Applicability to tabular data

The arrow navigation in the grid (and in the previous non-grid scenarios) should reflect the accessible structure of the document, not the presentation view made possible with CSS. For example, it is easy to create views that visually appear grid-like, but do not make sense to navigate like a grid if considering that the data model is fundamentally a list, which is how users of accessibility technology would perceive it. Wrapping a list of contact cards on screen in a grid-like presentation allows for more content density on screen for sighted users. In that scenario, arrow key navigation to move linearly (left-to-right following the line-breaking across each line) through the contents makes sense (especially if these are alphabetized), but orthogonal movement through the “grid” (up/down when cards are aligned or in a masonry layout) jumps the focus to seemingly arbitrary locations. Multi-directional arrow key navigation may seem appropriate for sighted users that have the visual context only, but are not appropriate for assistive technology. In the case of the list-presented-as-a-grid scenario, a linear focusgroup will make the most sense for sighted as well as users with accessibility needs.

When considering using a grid focusgroup, be sure that the data is structured like a grid and that the structure makes semantic sense in two dimensions (and not just for a particular layout or presentation).

Tabular data can be structured using column-major or row-major organization. Given that HTML tables and ARIA attributes for grids (role=grid, role=row, role=gridcell) only exist for row-major grid types, this proposal does not define grid focusgroup organization for column-major data structures (and assumes row-major data structures throughout).

Setting up a grid focusgroup

Grid focusgroups can be created “automatically” or manually. Automatic grids use the context of existing HTML semantics for tables as the structural components necessary to provide grid-based navigation. Any elements with computed table layout are suitable for an automatic grid (e.g., display: table-row in place of using a <tr> elements). Manual grid creation requires annotating specific elements with their focusgroup grid component names.

Note: We are evaluating the suitability for CSS display: grid to create automatic grids.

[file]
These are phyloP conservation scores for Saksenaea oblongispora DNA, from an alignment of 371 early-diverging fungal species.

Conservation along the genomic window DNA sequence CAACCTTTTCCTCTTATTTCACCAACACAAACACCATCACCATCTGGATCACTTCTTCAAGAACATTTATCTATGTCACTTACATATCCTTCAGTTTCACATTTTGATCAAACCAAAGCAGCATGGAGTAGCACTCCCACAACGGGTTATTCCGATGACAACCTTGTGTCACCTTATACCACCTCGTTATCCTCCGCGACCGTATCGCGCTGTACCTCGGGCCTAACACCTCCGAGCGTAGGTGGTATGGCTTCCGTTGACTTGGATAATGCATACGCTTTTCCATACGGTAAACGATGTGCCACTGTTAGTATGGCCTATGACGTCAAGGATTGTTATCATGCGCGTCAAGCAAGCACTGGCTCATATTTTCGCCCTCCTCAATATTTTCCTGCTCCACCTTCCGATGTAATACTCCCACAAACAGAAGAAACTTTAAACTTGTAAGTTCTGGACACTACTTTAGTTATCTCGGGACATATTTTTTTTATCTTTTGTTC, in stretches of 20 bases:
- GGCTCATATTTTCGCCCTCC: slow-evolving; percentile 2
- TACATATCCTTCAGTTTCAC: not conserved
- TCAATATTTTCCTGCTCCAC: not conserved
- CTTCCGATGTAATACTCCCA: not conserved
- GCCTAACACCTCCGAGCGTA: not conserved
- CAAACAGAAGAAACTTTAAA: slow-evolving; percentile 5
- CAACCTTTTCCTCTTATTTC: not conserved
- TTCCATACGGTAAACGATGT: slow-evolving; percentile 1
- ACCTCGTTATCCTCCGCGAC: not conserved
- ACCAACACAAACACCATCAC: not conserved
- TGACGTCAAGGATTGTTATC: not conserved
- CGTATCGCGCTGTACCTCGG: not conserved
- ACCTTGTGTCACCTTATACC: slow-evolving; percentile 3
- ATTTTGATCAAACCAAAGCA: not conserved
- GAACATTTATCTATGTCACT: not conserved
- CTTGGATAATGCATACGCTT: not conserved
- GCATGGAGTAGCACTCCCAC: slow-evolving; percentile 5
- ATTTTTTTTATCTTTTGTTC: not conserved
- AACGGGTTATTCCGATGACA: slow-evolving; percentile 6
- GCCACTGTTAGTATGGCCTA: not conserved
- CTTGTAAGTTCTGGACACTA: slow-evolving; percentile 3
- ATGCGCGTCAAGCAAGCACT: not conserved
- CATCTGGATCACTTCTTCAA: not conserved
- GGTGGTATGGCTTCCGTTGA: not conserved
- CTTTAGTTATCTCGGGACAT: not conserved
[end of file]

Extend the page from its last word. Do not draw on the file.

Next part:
The automatic grid approach will be preferable when the grid contents are uniform and consistent and when re-using semantic elements for grids (typical). The manual approach may be necessary when the grid structure is not uniform or structurally inconsistent (atypical), and involves identifying the parts of the grid on specific focusgroup candidates using CSS.

Elements with the grid focusgroup definition on the root element of the structural grid become automatic grid focusgroups. The implementation must attempt to validate the structure of the grid to ensure it has appropriate row and cell structures. In the event that the implementation cannot automatically determine the grid structure, then the definition is ignored (i.e., there is no fallback to a linear grid).

focusgroup=gridfocus-group-type: gridEstablishes the root of an automatic grid focusgroup. Shadow-inclusive descendants of the automatic grid are identified and assigned focus-group-type: grid-row and focus-group-type: grid-cell focusgroup candidate status automatically.


<table aria-label="Tic tac toe grid" role=grid focusgroup=grid>
    <td tabindex=-1></td>
    <td tabindex=-1></td>
    <td tabindex=-1></td>
    <td tabindex=-1></td>
    <td tabindex=-1></td>
    <td tabindex=-1></td>
    <td tabindex=-1></td>
    <td tabindex=-1></td>
    <td tabindex=-1></td>

The <table>’s grid focusgroup definition automatically establishes each of its descendant <tr>s as focusgroup rows (the parser-generated <tbody> is accounted for) and <td>s as focusgroup cells. Each focusgroup cell is a scope root for one focusgroup item per cell, and the cell and its shadow-inclusive decendants are all focusgroup candidates. Among all focusgroup cells, the left/right arrow keys navigate between cells in the table, and up/down arrow keys will compute the new target based on the DOM position of the current focusgroup candidate cell in relation to the focusgroup candidate row.

Manual grids: row and cell connections

A manual grid is declared in a focusgroup definition with the name manual-grid. With a manual grid, the rows and cells must be explicitly indicated using grid-row and grid-cell:

focusgroup=manual-gridfocus-group-type: manual-gridEstablishes the root of a manual grid focusgroup. Shadow-inclusive descendants of the manual grid must be identified with focus-group-type: grid-row and focus-group-type: grid-cell explicitly.